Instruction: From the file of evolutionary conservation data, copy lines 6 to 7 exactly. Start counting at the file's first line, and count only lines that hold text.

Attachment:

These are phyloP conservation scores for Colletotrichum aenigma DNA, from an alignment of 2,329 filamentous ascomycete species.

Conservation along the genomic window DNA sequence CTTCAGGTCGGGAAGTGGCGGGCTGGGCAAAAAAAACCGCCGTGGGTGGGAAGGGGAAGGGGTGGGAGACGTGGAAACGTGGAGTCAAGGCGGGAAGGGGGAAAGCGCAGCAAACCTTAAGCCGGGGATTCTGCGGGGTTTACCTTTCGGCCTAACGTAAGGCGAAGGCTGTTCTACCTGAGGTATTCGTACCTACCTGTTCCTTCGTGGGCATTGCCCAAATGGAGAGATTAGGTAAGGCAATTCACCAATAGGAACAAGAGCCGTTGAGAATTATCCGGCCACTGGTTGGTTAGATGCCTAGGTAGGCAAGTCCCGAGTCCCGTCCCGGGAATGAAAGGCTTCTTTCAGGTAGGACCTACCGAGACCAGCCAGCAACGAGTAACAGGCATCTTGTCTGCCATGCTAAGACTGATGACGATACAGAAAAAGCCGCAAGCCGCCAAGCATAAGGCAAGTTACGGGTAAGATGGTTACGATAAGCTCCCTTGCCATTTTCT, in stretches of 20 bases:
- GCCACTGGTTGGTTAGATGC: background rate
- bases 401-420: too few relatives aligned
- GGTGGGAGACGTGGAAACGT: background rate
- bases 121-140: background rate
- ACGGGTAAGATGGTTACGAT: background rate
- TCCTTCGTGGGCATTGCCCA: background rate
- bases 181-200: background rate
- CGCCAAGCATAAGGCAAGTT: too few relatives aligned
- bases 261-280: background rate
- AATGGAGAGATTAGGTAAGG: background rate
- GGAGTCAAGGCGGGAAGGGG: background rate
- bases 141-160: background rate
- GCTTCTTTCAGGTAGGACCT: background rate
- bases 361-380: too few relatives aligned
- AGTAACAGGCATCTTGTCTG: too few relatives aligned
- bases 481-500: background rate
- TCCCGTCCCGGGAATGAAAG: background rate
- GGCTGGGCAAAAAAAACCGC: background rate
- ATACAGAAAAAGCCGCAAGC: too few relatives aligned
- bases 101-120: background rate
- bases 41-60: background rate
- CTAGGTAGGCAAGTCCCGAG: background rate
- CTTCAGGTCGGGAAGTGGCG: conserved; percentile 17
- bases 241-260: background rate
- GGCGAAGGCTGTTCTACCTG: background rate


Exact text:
- bases 121-140: background rate
- ACGGGTAAGATGGTTACGAT: background rate